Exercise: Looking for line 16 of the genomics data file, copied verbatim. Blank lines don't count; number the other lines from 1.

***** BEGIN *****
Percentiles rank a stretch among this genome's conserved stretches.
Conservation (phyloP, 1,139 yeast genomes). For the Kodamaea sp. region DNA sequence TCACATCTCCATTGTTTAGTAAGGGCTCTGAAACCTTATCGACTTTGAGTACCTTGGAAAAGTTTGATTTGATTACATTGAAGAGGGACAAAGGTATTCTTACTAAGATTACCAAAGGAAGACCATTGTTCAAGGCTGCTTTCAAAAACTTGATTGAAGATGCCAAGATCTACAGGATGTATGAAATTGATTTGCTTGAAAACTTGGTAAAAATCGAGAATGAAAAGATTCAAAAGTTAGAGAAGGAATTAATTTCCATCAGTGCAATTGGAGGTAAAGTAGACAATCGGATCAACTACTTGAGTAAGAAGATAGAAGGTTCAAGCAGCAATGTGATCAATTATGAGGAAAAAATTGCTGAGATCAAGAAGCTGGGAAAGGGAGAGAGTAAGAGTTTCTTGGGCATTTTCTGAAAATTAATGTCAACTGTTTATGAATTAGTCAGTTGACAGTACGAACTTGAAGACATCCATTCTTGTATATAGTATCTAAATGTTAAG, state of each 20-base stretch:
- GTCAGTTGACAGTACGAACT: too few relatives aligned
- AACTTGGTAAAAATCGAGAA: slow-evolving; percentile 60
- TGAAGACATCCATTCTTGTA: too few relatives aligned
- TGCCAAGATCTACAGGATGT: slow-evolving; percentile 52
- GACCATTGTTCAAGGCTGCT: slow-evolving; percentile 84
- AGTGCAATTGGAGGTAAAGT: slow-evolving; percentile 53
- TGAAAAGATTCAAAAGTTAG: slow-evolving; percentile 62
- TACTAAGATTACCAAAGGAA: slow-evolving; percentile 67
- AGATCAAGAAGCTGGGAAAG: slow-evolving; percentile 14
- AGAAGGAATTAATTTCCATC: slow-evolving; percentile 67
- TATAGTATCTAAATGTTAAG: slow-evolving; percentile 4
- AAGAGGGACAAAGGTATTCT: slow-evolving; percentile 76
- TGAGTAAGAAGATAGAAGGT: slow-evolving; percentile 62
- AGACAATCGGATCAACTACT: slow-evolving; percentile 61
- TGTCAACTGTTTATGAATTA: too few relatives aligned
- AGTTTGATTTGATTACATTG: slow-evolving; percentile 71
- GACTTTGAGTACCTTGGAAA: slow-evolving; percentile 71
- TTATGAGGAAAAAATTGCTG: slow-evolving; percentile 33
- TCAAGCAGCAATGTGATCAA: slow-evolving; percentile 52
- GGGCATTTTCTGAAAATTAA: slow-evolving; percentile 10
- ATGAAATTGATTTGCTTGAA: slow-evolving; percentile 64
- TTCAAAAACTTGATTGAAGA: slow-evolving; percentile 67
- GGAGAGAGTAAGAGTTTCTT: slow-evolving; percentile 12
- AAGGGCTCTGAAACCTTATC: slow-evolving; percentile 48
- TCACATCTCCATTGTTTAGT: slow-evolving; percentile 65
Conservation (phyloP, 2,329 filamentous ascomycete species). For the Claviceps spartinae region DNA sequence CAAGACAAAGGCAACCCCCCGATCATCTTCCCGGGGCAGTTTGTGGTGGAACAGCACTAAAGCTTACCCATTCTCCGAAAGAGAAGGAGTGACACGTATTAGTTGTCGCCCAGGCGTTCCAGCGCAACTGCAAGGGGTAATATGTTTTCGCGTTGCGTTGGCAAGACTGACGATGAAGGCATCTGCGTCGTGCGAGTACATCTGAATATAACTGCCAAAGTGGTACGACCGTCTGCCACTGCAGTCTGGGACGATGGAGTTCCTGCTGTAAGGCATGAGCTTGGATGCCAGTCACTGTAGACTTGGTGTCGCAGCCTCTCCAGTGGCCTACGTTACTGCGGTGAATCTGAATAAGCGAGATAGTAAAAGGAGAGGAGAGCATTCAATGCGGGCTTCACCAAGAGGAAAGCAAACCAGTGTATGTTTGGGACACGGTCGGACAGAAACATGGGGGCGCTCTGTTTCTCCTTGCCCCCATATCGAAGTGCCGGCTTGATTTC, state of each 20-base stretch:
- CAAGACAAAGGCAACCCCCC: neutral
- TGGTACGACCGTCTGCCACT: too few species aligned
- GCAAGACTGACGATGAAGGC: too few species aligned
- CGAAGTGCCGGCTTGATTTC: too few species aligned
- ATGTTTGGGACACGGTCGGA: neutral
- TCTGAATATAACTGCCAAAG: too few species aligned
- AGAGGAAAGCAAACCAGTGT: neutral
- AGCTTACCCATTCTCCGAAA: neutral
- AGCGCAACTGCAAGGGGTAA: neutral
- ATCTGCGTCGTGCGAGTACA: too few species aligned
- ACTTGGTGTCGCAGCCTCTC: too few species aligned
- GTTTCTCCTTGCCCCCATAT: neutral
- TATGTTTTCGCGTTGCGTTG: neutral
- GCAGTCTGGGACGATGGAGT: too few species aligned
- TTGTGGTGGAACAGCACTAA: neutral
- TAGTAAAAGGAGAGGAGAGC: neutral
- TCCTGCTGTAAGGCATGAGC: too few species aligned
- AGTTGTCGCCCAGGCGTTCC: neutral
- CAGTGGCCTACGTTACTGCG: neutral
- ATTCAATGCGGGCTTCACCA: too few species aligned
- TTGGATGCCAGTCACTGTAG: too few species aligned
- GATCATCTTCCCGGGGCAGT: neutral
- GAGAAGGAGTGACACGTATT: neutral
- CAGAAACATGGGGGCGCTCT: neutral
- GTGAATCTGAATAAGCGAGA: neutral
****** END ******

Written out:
- AGACAATCGGATCAACTACT: slow-evolving; percentile 61